For almost 20 years, I have made custom-tailored, hand-sewn kilts in the tradition of Scotland's finest kiltmaking firms. No detail goes unnoticed and no shortcuts are taken in my pursuit of the craft of kiltmaking. I am located in Keene, New Hampshire, USA, but my handiwork can be seen across the US and abroad.

If you are interested in a kilt, the best way to begin is to contact me to begin the conversation about the tartan you'd like to use and the measurements of the kilt recipient. Learn more about the kilt, my history and experience, and find the answers to some frequent kilt questions on this site.

Tuesday, January 21, 2014

The New Website

Hello to all guests who have found their way here, and to those who have been following me for several years as I've written about the trials and tribulations of being a kiltmaker.  I have news:  there is a new website, which will now contain my blog.  It is kiltmakernh.com, and I hope that you will join me over there as I get photos and such posted, as well as ordering information if you are interested in having a kilt made.  So click this link to go to the new site:  Judith Sullivan, Kiltmaker

See you soon!


Sunday, December 8, 2013

Quality Control

I do many alterations to kilts made by other people.  Although the quality of the garments varies, I got one a few weeks ago that was noteworthy for all of the wrong reasons.  Here's a photo:

There are a number of issues with this kilt.  The most obvious is the puckering at the lower part of the pleating, and the showthough of some of the stitching.  Incorrect steeking and application of interfacing is what causes this.  The other issue is the small "steps" between pleats, which cause it to "go uphill".  This matching is THE most visible thing a kiltmaker does.  It HAS TO be perfect.  The red stripes aren't centered perfectly either.  The top band is poorly handled, and puckers badly.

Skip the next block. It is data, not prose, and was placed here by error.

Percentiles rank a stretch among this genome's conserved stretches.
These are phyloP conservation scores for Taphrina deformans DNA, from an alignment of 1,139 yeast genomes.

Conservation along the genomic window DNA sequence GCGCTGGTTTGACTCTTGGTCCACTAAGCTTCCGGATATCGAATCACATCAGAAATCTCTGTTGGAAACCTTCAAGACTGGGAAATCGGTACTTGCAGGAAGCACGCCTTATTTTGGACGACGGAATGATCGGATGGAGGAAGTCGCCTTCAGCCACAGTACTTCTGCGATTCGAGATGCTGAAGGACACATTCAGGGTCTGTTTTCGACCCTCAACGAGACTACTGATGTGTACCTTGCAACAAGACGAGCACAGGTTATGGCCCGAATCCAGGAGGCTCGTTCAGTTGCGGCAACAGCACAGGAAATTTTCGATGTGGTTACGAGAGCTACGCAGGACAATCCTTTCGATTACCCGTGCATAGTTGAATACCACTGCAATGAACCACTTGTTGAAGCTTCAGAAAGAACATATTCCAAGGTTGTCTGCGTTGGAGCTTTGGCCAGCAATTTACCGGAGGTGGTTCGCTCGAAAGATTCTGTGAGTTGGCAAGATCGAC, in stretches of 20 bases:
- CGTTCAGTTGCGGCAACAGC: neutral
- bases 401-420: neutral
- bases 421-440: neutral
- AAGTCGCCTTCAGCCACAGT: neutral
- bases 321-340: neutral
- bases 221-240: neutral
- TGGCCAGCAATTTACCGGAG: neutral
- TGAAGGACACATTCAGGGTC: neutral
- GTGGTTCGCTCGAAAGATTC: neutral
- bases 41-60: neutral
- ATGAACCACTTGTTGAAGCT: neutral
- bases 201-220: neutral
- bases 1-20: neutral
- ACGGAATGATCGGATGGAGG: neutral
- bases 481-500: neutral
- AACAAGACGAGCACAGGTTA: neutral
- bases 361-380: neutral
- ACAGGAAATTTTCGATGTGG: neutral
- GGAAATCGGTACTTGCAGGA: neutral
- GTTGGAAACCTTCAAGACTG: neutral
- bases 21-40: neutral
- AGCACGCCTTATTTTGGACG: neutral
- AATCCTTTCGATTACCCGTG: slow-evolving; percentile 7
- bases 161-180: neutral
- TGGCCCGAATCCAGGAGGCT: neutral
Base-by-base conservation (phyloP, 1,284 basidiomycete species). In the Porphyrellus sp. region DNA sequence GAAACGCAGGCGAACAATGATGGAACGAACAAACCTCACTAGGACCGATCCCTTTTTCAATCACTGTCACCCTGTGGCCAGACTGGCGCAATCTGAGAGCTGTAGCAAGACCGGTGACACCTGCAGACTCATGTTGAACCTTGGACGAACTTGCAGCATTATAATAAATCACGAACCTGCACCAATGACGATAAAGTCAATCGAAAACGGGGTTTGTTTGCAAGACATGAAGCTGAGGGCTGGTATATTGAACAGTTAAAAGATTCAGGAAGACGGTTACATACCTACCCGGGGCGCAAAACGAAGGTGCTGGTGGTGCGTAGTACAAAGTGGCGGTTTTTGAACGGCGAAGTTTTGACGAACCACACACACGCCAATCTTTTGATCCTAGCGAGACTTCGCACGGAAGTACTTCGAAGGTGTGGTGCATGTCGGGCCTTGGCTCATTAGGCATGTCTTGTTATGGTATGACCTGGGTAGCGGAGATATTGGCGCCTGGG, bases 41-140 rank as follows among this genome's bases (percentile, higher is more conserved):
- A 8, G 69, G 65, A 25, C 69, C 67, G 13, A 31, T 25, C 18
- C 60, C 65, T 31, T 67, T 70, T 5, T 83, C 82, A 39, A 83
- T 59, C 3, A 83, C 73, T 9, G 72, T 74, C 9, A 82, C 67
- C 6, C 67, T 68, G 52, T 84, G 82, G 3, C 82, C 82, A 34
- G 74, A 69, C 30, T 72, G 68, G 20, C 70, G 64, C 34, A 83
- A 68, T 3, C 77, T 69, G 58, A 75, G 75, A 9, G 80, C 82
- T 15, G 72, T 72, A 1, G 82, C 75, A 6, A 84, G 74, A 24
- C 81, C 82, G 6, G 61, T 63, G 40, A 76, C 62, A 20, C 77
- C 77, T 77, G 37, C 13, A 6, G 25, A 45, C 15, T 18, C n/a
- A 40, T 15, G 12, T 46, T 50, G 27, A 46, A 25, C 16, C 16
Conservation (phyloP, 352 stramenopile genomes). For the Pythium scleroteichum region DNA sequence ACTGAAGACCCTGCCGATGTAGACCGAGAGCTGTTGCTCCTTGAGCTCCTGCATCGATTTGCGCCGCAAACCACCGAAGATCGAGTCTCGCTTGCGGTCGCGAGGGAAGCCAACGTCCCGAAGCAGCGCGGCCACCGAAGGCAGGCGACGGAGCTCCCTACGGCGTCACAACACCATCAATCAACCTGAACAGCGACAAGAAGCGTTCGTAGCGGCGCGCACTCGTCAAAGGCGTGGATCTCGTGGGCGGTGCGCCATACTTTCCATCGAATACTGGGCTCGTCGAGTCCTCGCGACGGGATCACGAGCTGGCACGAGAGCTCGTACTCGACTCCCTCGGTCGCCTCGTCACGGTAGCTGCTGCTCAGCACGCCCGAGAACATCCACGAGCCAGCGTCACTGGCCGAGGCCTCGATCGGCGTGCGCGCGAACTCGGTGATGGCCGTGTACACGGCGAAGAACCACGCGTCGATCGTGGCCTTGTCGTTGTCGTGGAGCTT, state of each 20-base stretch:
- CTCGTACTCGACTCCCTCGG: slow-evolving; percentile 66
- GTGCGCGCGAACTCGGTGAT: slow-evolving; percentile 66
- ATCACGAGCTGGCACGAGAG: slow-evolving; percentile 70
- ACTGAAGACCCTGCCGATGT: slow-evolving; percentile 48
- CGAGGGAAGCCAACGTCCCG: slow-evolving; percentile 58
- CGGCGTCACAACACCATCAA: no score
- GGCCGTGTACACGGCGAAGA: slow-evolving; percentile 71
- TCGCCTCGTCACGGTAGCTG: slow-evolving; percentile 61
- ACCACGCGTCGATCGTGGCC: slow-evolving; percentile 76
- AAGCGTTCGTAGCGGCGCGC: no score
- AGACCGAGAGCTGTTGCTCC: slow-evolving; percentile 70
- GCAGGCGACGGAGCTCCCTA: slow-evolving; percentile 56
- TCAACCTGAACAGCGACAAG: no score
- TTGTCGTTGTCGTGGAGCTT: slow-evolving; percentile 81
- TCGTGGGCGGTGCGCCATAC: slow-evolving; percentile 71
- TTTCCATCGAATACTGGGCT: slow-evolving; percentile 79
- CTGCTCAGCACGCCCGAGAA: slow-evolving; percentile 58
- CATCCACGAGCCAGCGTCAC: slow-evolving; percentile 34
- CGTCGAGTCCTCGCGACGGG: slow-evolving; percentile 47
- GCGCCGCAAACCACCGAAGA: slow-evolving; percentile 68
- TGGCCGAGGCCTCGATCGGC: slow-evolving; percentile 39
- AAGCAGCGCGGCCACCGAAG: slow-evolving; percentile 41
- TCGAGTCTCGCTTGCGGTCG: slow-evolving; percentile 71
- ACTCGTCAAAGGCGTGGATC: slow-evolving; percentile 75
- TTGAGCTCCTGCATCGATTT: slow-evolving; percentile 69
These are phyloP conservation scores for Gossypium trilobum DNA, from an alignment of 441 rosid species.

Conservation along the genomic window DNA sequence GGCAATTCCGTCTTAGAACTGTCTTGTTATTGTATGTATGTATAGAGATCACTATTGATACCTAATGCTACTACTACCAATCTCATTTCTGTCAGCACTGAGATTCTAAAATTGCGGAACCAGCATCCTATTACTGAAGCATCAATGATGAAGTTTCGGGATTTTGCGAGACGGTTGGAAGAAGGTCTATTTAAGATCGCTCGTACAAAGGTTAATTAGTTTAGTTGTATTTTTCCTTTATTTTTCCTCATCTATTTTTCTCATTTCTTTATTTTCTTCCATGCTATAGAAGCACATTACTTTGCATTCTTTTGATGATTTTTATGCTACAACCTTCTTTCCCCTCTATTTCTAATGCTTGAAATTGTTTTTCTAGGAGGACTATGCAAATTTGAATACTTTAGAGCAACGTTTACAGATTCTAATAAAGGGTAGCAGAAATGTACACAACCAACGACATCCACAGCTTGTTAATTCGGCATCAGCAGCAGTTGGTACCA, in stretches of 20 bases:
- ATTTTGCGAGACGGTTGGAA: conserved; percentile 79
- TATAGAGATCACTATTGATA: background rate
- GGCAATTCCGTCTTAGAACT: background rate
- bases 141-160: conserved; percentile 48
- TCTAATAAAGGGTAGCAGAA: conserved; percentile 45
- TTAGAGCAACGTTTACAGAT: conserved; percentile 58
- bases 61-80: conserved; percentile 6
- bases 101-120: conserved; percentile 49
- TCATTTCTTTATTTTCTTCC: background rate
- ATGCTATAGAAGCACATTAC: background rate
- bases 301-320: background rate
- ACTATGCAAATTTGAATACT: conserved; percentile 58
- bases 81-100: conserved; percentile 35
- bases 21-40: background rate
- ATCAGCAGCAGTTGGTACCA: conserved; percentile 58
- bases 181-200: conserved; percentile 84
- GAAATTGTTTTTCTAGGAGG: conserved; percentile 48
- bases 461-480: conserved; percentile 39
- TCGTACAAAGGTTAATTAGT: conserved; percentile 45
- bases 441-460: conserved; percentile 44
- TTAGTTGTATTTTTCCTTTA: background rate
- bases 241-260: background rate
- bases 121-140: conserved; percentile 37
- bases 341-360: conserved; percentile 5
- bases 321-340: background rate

This kilt will never sit straight on the wearer, and never look right to my eyes at least.  Most customers would never know that there was a problem.  I can't fix everything about a kilt like this without taking it completely apart.  My job here was to move the buckles and straps so that the kilt would fit after the owner lost a significant amount of weight, so that's what I did.

I see work like this many times during the year.  It's not what I would send out with my name on it, but it's out there.

Here's my most recent order, for a Lincoln, NH police officer.  It is New Hampshire tartan, pleated to the stripe.  With this type of pleating, accuracy is key.  This is a work in progress, not pressed at all, but I think that you can see how picky I have to be about matching.

This kilt will have 29 pleats, and the white and red stripes need to go absolutely straight across.  It's a real challenge, but I'll persist until it's perfect.

Saturday, November 2, 2013

Love Those Red Sox!

I'm a pretty happy camper this week, because the Red Sox won it all!!  They are World Series champs for the third time since they broke the "Curse of the Bambino" in 2004.  I have lost a bit of sleep during the past two weeks, because the games didn't start until after 8 PM,  and baseball games take forever.  I did, however, get quite a bit of sewing done, and I should be caught up in plenty of time for the holidays.

Take a look at my Price List--I have updated for 2014.  I will use the old prices until the end of December, so if you are thinking of ordering, you might want to contact me now and save $15-25.  I will be at the Marguerite Reid Memorial Workshop in February, which is when I measure many of my growing dancers.  If you are planning on attending, come by and say Hi!

More later--I need to get going on Thanksgiving planning, because we are expecting quite a crowd for the holiday.

Saturday, October 19, 2013

Pumpkins and More Pumpkins

This is it-- the night that Keene might make the news with a new world record for the most carved, lit jack o' lanterns in one place.  We went downtown earlier to see some of the fun.  It's much more dramatic after dark, but the crowds are too much, so we stick to the daytime.  Here are a few pictures so show you what it's like: